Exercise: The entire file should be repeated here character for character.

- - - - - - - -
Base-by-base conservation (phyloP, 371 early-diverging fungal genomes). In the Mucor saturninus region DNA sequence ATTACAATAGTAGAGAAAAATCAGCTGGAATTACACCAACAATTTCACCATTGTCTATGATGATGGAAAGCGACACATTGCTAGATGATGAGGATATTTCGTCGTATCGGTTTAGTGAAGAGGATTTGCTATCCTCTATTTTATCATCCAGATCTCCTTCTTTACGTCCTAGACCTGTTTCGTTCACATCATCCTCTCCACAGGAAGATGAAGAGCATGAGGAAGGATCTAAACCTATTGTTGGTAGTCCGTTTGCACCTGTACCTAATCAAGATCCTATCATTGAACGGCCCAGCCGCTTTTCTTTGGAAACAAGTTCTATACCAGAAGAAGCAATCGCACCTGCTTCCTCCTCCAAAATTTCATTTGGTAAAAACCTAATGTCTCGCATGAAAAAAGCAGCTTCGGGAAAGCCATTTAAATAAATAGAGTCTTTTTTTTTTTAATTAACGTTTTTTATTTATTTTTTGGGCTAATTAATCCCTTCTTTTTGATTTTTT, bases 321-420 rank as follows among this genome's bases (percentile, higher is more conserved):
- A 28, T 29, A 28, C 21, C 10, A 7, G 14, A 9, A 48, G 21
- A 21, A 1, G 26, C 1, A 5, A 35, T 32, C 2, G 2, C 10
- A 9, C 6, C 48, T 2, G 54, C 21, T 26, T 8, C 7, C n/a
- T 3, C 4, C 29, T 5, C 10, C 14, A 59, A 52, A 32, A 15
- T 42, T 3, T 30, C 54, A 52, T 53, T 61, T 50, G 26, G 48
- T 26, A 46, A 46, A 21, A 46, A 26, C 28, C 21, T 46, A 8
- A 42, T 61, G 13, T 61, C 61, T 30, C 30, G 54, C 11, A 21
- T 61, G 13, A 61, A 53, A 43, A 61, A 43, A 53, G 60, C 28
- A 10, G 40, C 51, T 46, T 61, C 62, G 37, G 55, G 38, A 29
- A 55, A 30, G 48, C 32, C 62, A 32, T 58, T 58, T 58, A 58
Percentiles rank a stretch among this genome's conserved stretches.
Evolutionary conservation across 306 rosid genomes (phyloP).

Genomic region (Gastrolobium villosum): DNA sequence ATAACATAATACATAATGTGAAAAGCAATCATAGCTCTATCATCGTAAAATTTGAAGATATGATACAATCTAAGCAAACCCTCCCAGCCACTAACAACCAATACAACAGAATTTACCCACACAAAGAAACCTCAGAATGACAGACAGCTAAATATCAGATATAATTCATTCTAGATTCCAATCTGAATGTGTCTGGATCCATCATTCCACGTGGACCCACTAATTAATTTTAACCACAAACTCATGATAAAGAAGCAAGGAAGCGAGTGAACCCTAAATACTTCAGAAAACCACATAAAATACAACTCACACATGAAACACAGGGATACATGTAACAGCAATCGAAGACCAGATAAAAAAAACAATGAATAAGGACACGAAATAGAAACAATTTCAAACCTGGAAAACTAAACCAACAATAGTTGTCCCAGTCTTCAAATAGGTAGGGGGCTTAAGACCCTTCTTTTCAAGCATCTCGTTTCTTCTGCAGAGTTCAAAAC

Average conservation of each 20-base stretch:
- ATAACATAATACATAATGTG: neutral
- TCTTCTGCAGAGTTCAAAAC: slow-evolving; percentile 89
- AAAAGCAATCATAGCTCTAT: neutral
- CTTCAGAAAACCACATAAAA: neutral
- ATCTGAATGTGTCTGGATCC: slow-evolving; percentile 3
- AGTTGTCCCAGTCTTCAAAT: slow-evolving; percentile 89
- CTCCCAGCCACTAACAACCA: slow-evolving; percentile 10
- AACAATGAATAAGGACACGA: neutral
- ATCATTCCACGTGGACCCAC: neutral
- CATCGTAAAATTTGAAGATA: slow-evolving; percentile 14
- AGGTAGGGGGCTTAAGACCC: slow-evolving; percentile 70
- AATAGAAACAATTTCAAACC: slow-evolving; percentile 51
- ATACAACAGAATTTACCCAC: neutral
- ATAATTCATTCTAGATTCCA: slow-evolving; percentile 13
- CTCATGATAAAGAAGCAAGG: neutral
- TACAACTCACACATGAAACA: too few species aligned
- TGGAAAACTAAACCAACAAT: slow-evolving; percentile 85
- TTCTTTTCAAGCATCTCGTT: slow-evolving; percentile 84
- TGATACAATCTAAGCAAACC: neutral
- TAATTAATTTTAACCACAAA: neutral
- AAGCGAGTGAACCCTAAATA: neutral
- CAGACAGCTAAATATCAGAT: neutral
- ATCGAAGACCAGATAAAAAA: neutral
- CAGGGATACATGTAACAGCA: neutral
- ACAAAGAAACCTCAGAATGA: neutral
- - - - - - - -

Base-by-base conservation (phyloP, 371 early-diverging fungal genomes). In the Mucor saturninus region DNA sequence ATTACAATAGTAGAGAAAAATCAGCTGGAATTACACCAACAATTTCACCATTGTCTATGATGATGGAAAGCGACACATTGCTAGATGATGAGGATATTTCGTCGTATCGGTTTAGTGAAGAGGATTTGCTATCCTCTATTTTATCATCCAGATCTCCTTCTTTACGTCCTAGACCTGTTTCGTTCACATCATCCTCTCCACAGGAAGATGAAGAGCATGAGGAAGGATCTAAACCTATTGTTGGTAGTCCGTTTGCACCTGTACCTAATCAAGATCCTATCATTGAACGGCCCAGCCGCTTTTCTTTGGAAACAAGTTCTATACCAGAAGAAGCAATCGCACCTGCTTCCTCCTCCAAAATTTCATTTGGTAAAAACCTAATGTCTCGCATGAAAAAAGCAGCTTCGGGAAAGCCATTTAAATAAATAGAGTCTTTTTTTTTTTAATTAACGTTTTTTATTTATTTTTTGGGCTAATTAATCCCTTCTTTTTGATTTTTT, bases 321-420 rank as follows among this genome's bases (percentile, higher is more conserved):
- A 28, T 29, A 28, C 21, C 10, A 7, G 14, A 9, A 48, G 21
- A 21, A 1, G 26, C 1, A 5, A 35, T 32, C 2, G 2, C 10
- A 9, C 6, C 48, T 2, G 54, C 21, T 26, T 8, C 7, C n/a
- T 3, C 4, C 29, T 5, C 10, C 14, A 59, A 52, A 32, A 15
- T 42, T 3, T 30, C 54, A 52, T 53, T 61, T 50, G 26, G 48
- T 26, A 46, A 46, A 21, A 46, A 26, C 28, C 21, T 46, A 8
- A 42, T 61, G 13, T 61, C 61, T 30, C 30, G 54, C 11, A 21
- T 61, G 13, A 61, A 53, A 43, A 61, A 43, A 53, G 60, C 28
- A 10, G 40, C 51, T 46, T 61, C 62, G 37, G 55, G 38, A 29
- A 55, A 30, G 48, C 32, C 62, A 32, T 58, T 58, T 58, A 58
Percentiles rank a stretch among this genome's conserved stretches.
Evolutionary conservation across 306 rosid genomes (phyloP).

Genomic region (Gastrolobium villosum): DNA sequence ATAACATAATACATAATGTGAAAAGCAATCATAGCTCTATCATCGTAAAATTTGAAGATATGATACAATCTAAGCAAACCCTCCCAGCCACTAACAACCAATACAACAGAATTTACCCACACAAAGAAACCTCAGAATGACAGACAGCTAAATATCAGATATAATTCATTCTAGATTCCAATCTGAATGTGTCTGGATCCATCATTCCACGTGGACCCACTAATTAATTTTAACCACAAACTCATGATAAAGAAGCAAGGAAGCGAGTGAACCCTAAATACTTCAGAAAACCACATAAAATACAACTCACACATGAAACACAGGGATACATGTAACAGCAATCGAAGACCAGATAAAAAAAACAATGAATAAGGACACGAAATAGAAACAATTTCAAACCTGGAAAACTAAACCAACAATAGTTGTCCCAGTCTTCAAATAGGTAGGGGGCTTAAGACCCTTCTTTTCAAGCATCTCGTTTCTTCTGCAGAGTTCAAAAC

Average conservation of each 20-base stretch:
- ATAACATAATACATAATGTG: neutral
- TCTTCTGCAGAGTTCAAAAC: slow-evolving; percentile 89
- AAAAGCAATCATAGCTCTAT: neutral
- CTTCAGAAAACCACATAAAA: neutral
- ATCTGAATGTGTCTGGATCC: slow-evolving; percentile 3
- AGTTGTCCCAGTCTTCAAAT: slow-evolving; percentile 89
- CTCCCAGCCACTAACAACCA: slow-evolving; percentile 10
- AACAATGAATAAGGACACGA: neutral
- ATCATTCCACGTGGACCCAC: neutral
- CATCGTAAAATTTGAAGATA: slow-evolving; percentile 14
- AGGTAGGGGGCTTAAGACCC: slow-evolving; percentile 70
- AATAGAAACAATTTCAAACC: slow-evolving; percentile 51
- ATACAACAGAATTTACCCAC: neutral
- ATAATTCATTCTAGATTCCA: slow-evolving; percentile 13
- CTCATGATAAAGAAGCAAGG: neutral
- TACAACTCACACATGAAACA: too few species aligned
- TGGAAAACTAAACCAACAAT: slow-evolving; percentile 85
- TTCTTTTCAAGCATCTCGTT: slow-evolving; percentile 84
- TGATACAATCTAAGCAAACC: neutral
- TAATTAATTTTAACCACAAA: neutral
- AAGCGAGTGAACCCTAAATA: neutral
- CAGACAGCTAAATATCAGAT: neutral
- ATCGAAGACCAGATAAAAAA: neutral
- CAGGGATACATGTAACAGCA: neutral
- ACAAAGAAACCTCAGAATGA: neutral